When you’re working out regularly, you can generally enjoy a few more treats or “extras” in your diet than you otherwise could, while still maintaining your desired weight. Let’s face it: a life without an occasional can be pretty grim indeed! Cardio lets you have your cake and eat it, too–at least some of the time.

To stay healthy.

Aside from the weight implications of cardiovascular exercise, there are many other health benefits to cardio workouts as well. Regular cardio exercise keeps your heart strong, your blood pressure and “bad” cholesterol under control and lowers your risk of many diseases like diabetes and cancer.

How Do You Maximize Your Cardio Benefits?

Work out frequently.
To really reap the benefits of cardio exercise, you need to include it into your life in a regular, frequent basis.

Saving your physical activity for a session or two on weekends only won’t get you too far toward your weight-loss or athletic goals. Instead, try to be active and work up a sweat on most days of the week.

Do it for a long enough time.

For minimum health, 20 minutes is probably fine. But to meet the Surgeon General’s recommendations for best health outcomes and good weight management, you’ll need to engage in cardio exercise for at least an hour a day. Don’t worry; you can always break this up into several smaller chunks if need be.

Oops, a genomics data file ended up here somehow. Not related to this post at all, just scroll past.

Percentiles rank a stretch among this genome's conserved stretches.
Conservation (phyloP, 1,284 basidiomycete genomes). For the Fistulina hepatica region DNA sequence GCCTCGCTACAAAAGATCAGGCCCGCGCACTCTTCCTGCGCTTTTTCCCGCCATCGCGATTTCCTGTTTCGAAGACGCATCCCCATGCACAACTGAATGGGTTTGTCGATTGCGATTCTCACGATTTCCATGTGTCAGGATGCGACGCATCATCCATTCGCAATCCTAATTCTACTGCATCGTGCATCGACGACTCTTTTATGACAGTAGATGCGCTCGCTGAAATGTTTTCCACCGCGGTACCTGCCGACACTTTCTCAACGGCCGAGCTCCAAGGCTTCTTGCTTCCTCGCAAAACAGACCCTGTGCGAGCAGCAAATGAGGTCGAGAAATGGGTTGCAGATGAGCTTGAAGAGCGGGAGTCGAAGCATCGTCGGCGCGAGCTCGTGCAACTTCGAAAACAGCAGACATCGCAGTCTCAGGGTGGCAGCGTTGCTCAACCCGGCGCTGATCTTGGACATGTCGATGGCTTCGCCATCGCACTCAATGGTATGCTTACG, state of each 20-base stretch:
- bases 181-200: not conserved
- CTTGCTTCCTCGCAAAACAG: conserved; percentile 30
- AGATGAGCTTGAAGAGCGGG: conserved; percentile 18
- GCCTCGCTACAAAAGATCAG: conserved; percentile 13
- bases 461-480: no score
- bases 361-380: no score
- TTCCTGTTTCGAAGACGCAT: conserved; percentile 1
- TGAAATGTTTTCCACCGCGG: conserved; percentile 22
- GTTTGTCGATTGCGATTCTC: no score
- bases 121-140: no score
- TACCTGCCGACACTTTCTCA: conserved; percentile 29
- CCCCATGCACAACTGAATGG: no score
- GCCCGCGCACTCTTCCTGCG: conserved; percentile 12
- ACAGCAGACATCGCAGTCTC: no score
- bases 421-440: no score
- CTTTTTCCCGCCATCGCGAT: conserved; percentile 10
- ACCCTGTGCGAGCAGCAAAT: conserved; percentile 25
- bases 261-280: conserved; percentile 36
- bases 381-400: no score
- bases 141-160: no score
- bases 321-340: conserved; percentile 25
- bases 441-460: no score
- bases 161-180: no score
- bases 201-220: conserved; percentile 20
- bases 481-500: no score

Challenge yourself.

Remember that for a cardio workout to really benefit you, you need to put in the effort. If you can easily carry on a conversation or sing a song while exercising, you’re not working hard enough.

Make sure you enjoy it.

The best tip for getting the most out of your cardio workout is simply to choose one that is enjoyable to you. You’ll be much more likely to stick with your workout regimen if you actually like what you’re doing. Consider what type of activity is fun for you, and use that for your cardio exercise if possible.

Is Cardio Enough?

Well, the short answer is “no.” For true fitness and health, you need strength training too. But let’s take a more detailed look into why you should add strength training–in other words, sets of exercises using weights, bands or your own body weight as resistance to build your lean muscle mass–to your workout routine in addition to your heart-pumping cardio sessions.

Muscle mass burns more calories.

While it’s true that I just told you that cardio workouts burn lots of calories while you’re doing them, weight-lifting and other types of strength training have their own calorie-burning benefit. Your body burns calories all the time, every minute of every day, just to operate your biological systems and keep you alive.

But body fat doesn’t burn as many calories as lean muscle mass does. So, the more muscle you have, the more calories your body burns all the time, even when you’re not exercising. In other words, building muscle speeds up your metabolism.

Strength training tones and tightens your muscles.

There’s nothing like strength training for reshaping your body. Sure, cardio workouts melt away fat, but resistance workouts tone and strengthen the muscles underneath, which can give you a smoother, leaner shape.

It’s good for your bones.

Strength training has been shown to be very effective at maintaining bone mass and strength. As you age, bone loss can be a serious problem, leading to falls and fractures. Lifting weights helps keep your bones strong and healthy.